The inverse-square dependence of kappaabs on wavelength derived above applies to both crystalline and amorphous materials (see Tielens & Allamandola [61] for a detailed discussion). Exceptions to this are amorphous layered materials and very small amorphous grains in both of which the phonons are limited to two dimensions and their phonon spectrum is thus proportional to the frequency. Therefore, for both amorphous layered materials and very small amorphous grains the far-IR opacity is in inverse proportional to wavelength, i.e. kappaabs propto lambda-1 (Seki & Yamamoto [58]; Tielens & Allamandola [61]). Indeed, the experimentally measured far-IR absorption spectrum of amorphous carbon shows a kappaabs propto lambda-1 dependence at 5 µm < lambda < 340 µm (Koike, Hasegawa, & Manabe [29]). If there is some degree of cross-linking between the layers in the amorphous layered grains, we would expect 1 < beta < 2 (Tielens & Allamandola [61]). This can explain the experimental far-IR absorption spectra of layer-lattice silicates which were found to have 1.25 < beta < 1.5 at 50 µm < lambda < 300 µm (Day [15]). For very small amorphous grains, if the IR absorption due to internal bulk modes (for which the density of states frequency spectrum is proportional to lambda-2) is not negligible compared to that due to surface vibrational modes (for which the frequency spectrum is proportional to lambda-1), we would also expect 1 < beta < 2 (Seki & Yamamoto [57]).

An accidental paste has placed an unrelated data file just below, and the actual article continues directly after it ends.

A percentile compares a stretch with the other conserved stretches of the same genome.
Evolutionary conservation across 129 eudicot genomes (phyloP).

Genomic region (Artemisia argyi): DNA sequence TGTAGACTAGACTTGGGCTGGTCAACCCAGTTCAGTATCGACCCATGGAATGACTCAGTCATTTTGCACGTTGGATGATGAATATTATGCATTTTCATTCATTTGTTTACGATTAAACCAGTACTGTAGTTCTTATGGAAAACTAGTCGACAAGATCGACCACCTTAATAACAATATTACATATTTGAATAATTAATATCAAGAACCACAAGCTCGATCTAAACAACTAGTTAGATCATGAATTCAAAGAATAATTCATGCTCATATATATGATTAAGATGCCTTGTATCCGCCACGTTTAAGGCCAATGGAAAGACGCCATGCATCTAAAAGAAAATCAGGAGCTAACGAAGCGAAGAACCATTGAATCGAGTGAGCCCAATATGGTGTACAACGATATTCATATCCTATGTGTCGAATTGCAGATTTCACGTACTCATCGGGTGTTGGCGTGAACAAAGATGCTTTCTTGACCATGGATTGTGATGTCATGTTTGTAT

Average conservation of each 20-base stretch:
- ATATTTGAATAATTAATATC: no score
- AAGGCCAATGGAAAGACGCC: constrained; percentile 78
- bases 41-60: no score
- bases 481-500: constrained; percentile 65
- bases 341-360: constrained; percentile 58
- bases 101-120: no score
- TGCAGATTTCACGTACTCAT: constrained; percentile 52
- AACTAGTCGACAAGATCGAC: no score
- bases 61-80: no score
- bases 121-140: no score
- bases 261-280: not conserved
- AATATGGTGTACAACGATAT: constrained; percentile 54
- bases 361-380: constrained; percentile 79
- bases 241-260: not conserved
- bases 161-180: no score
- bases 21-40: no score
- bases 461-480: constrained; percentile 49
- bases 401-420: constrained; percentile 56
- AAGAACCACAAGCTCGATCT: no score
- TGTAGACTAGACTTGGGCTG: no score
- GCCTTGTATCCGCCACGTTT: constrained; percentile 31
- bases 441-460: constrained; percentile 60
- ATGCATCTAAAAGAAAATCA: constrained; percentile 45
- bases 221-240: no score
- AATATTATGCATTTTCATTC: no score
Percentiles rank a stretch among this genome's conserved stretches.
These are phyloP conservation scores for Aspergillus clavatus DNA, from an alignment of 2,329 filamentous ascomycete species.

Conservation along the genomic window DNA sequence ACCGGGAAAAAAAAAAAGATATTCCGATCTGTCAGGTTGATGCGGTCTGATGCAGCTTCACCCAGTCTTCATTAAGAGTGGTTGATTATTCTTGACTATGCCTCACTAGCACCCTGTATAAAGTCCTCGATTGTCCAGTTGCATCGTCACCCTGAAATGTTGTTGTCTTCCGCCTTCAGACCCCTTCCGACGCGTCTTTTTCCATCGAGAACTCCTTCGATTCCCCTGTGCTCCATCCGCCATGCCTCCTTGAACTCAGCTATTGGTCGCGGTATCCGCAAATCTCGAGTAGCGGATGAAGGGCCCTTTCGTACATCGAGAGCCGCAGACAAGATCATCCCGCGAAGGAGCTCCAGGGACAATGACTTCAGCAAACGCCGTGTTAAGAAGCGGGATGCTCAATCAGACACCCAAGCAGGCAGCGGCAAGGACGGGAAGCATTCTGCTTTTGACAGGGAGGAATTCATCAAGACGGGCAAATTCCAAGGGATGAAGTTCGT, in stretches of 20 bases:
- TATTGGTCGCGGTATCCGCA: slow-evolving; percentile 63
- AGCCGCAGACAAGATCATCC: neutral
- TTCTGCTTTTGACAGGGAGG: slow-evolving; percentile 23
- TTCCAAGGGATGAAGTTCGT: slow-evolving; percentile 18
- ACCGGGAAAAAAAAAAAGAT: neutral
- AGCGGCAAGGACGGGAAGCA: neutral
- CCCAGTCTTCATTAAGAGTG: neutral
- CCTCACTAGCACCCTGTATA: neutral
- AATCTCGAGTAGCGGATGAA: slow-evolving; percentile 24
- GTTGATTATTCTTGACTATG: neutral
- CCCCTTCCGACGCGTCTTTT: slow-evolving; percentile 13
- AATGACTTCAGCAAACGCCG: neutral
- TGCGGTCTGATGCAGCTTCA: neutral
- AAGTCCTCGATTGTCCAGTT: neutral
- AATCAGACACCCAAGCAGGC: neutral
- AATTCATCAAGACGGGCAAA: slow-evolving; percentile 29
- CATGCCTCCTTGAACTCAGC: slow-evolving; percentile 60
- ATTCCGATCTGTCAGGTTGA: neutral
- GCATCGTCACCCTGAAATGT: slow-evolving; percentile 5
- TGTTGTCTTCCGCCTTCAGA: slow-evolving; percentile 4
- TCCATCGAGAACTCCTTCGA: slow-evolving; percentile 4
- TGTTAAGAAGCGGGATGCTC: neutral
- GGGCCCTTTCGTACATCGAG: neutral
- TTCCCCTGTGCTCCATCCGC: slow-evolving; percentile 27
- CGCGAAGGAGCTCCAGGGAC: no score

If there exists a distribution of grain sizes, ranging from small grains in the Rayleigh regime for which beta ~ 2 and very large grains in the geometric optics limit for which beta ~ 0, we would expect beta to be intermediate between 0 and 2. This can explain the small beta values of dense regions such as molecular cloud cores, protostellar nebulae and protoplanetary disks where grain growth occurs (e.g. see Miyake & Nakagawa [50]).

The exponent index beta is temperature-dependent, as measured by Agladze et al. [1] for silicates at T = 1.2-30 K and lambda = 700-2900 µm, and by Mennella et al. [49] for silicates and carbon dust at T = 24-295 K and lambda = 20-2000 µm. Agladze et al. [1] found that at T = 1.2-30 K, beta first increases with increasing T, after reaching a maximum at T ~ 10-15 K it starts to decrease with increasing T. Agladze et al. [1] attributed this to a two-level population effect (Bösch [9]): because of the temperature-dependence of the two-level density of states (i.e. the variation in temperature results in the population change between the two levels), the exponent index beta is also temperature dependent. In contrast, Mennella et al. [49] found that beta increases by ~ 10%-50% from T = 295 K to 24 K, depending on the grain material (e.g. the variation of beta with T for crystalline silicates is not as marked as for amorphous silicates). The increase of beta with decreasing T at T = 24-295 K is due to the weakening of the long wavelength absorption as T decreases because at lower temperatures fewer vibrational modes are activated. Finally, it is noteworthy that the inverse temperature dependence of beta has been reported by Dupac et al. [21] for a variety of regions.